The tables have turned…
Employment references are one of the oldest tools in the book. Companies rely on them to vet hiring decisions, and to assess the stability, competence and reliability of a possible employee. As a recruitment firm that conducts references on all our successful placements, it’s a great feeling to hear the enthusiasm in a reference’s voice when they speak about a great candidate we’re representing. A solid reference (often arriving near the tail end of the hiring process) provides confirmation of a candidate’s excellence. It helps our clients be confident in their hiring process, and weed out potentially bad fits.
But more and more, it appears like the shoe is on the other foot. As the job market continues to heat up, more job seekers are conducting informal references on prospective employers to make sure a company is right for them, from the perspective of culture, flexibility, and overall respect for employees.
Sound strange? Not really. A new report by Virginia Galt in the Globe and Mail examines this emerging trend, where candidates who are close to securing job offers will not just look up an employer’s “reviews” on sites like Glassdoor, but will go to the trouble of looking up a company’s current or former employees on LinkedIn and actually calling them up for a quick chat about what it’s like to work at the company. A “reverse reference,” if you will.
In our opinion, we think this report says a lot about where the job market is going, and how job searching is evolving in the social media age. With competition for talent heating up, companies, more than ever before, need to be aware of how candidates will do their diligence and walk away if they hear negative things about a workplace. Job seekers are demanding more transparency from the hiring process. They want to know what working for a company is really like, and this information is something you can’t always get from a hiring manager. Hence the emerging practice of candidates calling current and former employees for a reference about the company.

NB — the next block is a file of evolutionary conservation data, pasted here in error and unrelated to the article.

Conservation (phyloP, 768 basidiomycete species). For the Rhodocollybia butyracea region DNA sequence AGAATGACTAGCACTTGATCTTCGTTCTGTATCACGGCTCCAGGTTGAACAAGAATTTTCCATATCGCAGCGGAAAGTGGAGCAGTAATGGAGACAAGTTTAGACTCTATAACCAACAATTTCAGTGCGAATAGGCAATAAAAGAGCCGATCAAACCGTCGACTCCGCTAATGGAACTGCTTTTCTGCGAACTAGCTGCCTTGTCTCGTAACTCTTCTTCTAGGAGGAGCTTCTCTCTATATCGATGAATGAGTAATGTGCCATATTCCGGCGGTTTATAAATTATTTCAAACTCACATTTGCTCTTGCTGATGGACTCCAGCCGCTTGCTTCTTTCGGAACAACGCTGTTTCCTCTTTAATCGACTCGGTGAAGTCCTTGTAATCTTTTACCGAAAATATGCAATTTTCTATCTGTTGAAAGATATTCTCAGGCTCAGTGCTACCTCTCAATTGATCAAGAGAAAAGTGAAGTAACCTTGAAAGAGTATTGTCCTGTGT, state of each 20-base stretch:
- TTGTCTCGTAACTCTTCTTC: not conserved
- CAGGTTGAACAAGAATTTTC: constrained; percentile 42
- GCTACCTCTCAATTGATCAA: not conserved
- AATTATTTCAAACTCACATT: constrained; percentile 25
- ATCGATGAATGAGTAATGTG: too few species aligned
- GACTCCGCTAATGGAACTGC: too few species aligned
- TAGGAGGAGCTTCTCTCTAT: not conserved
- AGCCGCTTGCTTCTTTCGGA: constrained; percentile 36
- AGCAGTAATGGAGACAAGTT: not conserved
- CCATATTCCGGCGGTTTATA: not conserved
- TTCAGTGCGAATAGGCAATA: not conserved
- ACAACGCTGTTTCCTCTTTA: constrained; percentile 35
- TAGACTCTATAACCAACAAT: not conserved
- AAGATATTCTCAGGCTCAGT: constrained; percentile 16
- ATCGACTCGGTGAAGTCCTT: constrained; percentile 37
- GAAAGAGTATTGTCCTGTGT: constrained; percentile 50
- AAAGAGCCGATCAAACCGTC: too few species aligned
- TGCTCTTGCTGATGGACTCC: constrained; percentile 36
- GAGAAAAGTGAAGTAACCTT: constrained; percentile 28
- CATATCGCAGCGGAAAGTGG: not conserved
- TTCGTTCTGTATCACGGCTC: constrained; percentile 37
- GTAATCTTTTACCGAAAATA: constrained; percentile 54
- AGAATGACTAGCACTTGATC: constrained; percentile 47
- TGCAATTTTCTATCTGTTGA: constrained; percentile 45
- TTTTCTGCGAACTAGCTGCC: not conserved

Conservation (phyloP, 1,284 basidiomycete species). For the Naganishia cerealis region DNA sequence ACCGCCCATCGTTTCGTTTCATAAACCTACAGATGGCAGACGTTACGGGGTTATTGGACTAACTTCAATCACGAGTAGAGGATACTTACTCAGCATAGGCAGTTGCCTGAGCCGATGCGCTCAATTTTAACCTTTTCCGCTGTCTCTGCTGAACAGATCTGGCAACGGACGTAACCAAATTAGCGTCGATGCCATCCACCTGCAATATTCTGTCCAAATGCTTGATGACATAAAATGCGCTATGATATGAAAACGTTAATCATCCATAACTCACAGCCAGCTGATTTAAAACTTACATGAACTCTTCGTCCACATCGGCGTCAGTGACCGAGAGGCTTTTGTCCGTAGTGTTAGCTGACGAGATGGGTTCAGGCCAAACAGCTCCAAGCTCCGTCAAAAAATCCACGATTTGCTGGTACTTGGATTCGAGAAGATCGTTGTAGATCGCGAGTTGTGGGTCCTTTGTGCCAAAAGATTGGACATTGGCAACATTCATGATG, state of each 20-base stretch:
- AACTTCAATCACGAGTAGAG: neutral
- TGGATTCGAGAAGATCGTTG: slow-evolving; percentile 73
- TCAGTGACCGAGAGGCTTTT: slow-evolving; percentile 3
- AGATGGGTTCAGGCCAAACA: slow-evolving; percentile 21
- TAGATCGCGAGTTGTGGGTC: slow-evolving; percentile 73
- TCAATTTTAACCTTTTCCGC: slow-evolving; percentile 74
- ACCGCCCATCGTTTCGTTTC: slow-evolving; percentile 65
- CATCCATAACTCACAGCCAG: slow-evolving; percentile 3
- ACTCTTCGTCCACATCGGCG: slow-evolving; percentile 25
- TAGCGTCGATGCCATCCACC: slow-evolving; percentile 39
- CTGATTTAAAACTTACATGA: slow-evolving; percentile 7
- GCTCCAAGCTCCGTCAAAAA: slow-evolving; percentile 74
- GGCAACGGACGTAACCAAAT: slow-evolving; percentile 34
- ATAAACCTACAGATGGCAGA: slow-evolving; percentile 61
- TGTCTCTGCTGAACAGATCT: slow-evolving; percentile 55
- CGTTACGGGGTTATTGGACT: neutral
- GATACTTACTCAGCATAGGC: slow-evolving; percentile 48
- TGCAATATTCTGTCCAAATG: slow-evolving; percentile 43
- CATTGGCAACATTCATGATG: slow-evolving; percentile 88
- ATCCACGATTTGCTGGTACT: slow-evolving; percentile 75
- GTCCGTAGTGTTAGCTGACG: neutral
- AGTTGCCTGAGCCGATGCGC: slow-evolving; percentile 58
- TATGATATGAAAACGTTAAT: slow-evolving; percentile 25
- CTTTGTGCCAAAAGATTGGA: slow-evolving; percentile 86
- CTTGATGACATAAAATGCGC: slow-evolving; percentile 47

The Globe reporter spoke with a LinkedIn communications specialist about their 2016 talent trends survey, and LinkedIn highlighted something we’re definitely seeing as recruiters: high-end talent is more prized than ever, and in a hot job market candidates can afford to ask about why a job is open, the fate of a job’s previous holder, and other factors behind the veneer of a job description.
This doesn’t mean companies need to be wary about prospective candidates reaching out to employees, or to crack down on existing employees giving “water cooler references” to prospective candidates. It just means they need to be all the more diligent in crafting a respectful and dynamic working culture – something companies should be doing anyway – so that employees will speak positively about their experience to prospective candidates.
Many companies recognize the importance of a positive working culture. They’re able to “talk the talk” about flexibility, work/life balance, respect for employees. These kinds of informal references and similar trends encourage employers to “walk the walk,” and commit to building a positive workplace in a world where candidates are more empowered than ever to research a company. Which we think is a good thing for a company as well. Because after all, a positive “reference” from a current employee might be enough to entice a candidate to accept a job offer they might otherwise not.
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